Related articles/info:
http://scientificbeekeeping.com/home/news-and-blogs/

http://www.beesource.com/forums/showthread.php?341995-Lithium-chloride-as-miticide&s=cf01c15735e4ecac52336121d381e000

https://badbeekeepingblog.com/2018/01/17/have-you-lithium-chlorided-your-bees-yet/

Asia’s Bee Mites Alarmingly Resistant

AsianScientist       Asian Scientist Newsroom     March 7, 2017

A study of the Tropilaelaps mercedesae genome has revealed that conventional mite control strategies might not work.

The genome of the parasitic bee mite Tropilaelaps mercedesae suggests that existing methods to prevent bee colony collapse might be ineffective. These findings have been published in GigaScience.

Although there are many potential causes for the decline in honey bee colonies, pathogens and parasites of the honey bee, particularly mites, are considered major threats to honey bee health and honey bee colonies. The bee mite T. mercedesae is honey bee parasite prevalent in most Asian countries, and has a similar impact on bee colonies that the globally present bee mite Varroa destructor has. With the global trade of honey bees, T. mercedesae is likely become established world-wide.

To preempt the impact of T. mercedesae infestation, an international team of researchers from Jiaotong-Liverpool University sequenced its genome and compared it to the genome of free-living mites.

 

As opposed to the free-living mites, T. mercedesae has a very specialized life history and habitat that depends strictly on the honey bee inside a stable colony. The researchers found that the T. mercedesae genome has been shaped by interaction with the honey bee and colony environment.

Interestingly, the authors found that the mite does not rely on sensing stimulatory chemicals to affect their behavior. The researchers noted that this discovery meant that, “control methods targeted to gustatory, olfactory, and ionotropic receptors are not effective.” Instead, control measures will have to use other targets when trying to disrupt chemical communication.

“There will be a need to identify targets for biological control,” they added.

Furthermore, the researchers found that T. mercedesae is enriched with detoxifying enzymes and pumps for the toxic xenobiotics, which help them quickly acquire resistance to miticides.

However, the study also revealed a potential alternative to miticides. The researchers found that Rickettsiella grylli commonly infect T. mercedesae, suggesting that targeting these bacteria might be one way to control the mite population.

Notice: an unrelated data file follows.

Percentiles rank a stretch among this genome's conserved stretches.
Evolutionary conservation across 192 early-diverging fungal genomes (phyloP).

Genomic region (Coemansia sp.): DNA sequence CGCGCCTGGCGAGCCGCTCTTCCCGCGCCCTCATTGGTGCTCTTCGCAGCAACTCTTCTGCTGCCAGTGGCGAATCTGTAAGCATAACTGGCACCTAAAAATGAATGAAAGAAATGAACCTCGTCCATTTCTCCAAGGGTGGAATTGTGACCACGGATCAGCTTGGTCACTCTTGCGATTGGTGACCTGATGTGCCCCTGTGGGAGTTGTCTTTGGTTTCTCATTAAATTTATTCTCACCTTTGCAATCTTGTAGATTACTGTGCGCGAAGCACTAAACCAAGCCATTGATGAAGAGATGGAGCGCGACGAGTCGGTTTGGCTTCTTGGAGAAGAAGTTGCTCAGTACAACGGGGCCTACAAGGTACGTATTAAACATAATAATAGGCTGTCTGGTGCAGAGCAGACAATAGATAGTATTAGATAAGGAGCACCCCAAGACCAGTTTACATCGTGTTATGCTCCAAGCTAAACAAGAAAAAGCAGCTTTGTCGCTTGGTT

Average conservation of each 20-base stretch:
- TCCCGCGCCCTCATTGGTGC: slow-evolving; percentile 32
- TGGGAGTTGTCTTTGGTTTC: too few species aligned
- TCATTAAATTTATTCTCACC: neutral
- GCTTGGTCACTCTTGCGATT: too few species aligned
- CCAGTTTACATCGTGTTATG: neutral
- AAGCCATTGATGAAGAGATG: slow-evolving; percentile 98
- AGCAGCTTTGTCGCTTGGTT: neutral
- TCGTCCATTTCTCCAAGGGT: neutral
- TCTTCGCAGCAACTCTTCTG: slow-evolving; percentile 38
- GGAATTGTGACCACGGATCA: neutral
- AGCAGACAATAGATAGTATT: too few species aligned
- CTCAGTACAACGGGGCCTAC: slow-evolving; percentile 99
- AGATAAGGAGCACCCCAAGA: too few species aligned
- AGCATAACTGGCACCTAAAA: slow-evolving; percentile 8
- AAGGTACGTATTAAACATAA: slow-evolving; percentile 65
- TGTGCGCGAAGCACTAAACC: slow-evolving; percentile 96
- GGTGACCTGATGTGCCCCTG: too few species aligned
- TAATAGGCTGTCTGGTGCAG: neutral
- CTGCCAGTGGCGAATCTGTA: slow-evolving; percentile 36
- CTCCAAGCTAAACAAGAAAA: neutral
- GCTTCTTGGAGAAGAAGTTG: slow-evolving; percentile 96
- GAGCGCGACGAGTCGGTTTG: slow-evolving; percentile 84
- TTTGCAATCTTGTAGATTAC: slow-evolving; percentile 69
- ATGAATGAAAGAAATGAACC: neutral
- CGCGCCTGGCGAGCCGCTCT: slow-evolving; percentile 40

They also found that R. grylli was involved in horizontal gene transfer of Wolbachia genes into the mite genome. Wolbachia is a bacteria that commonly infects arthropods, but is not present in T. mercedesae.

Although up to a horizontal gene transfer has been detected in as many as a third of all sequenced arthropod genomes, this is the first example of horizontal gene transfer in mites and ticks, the authors noted. Since Wolbachia bacteria do not currently infecting the mites, these findings indicate that Wolbachia was once a symbiont for T. mercedesae or its ancestor but has been replaced with R. grylli-like bacteria during evolution, they added.

The extent of honey bee colony destruction remains a complex problem, but one that has an extensive impact crop productivity since honey bees are needed for pollination of a variety of plants. Indeed, in several places in China, farm workers have begun to carry out manual pollination to maintain high crop yield in orchards. Thus, research and resources to help combat this global threat are needed now. These genome, transcriptome, and proteome resources from the T. mercedesae study add another weapon in the fight to save bee colonies.

The article can be found at: Dong et al. (2016) Draft Genome of the Honey Bee Ectoparasitic Mite, Tropilaelaps Mercedesae, is Shaped by the Parasitic Life History.” ——— Source: GigaScience. Disclaimer: This article does not necessarily reflect the views of AsianScientist or its staff.

Read more from Asian Scientist Magazine at: https://www.asianscientist.com/2017/03/in-the-lab/tropilaelaps-mercedesae-genome-bee-mite/

Honeybee Hive Collapse Mystery Rooted In Hive Size

Phys.Org     February 24, 2016

Honeybee. Credit: Adam SiegelUniversity of Idaho professor Brian Dennis is helping scientists understand a baffling but vitally important puzzle: What is causing the decline of honeybees? Working in collaboration with William Kemp, a U.S. Department of Agriculture scientist and UI alumnus, Dennis has built a mathematical model that lays the blame squarely on the bees themselves.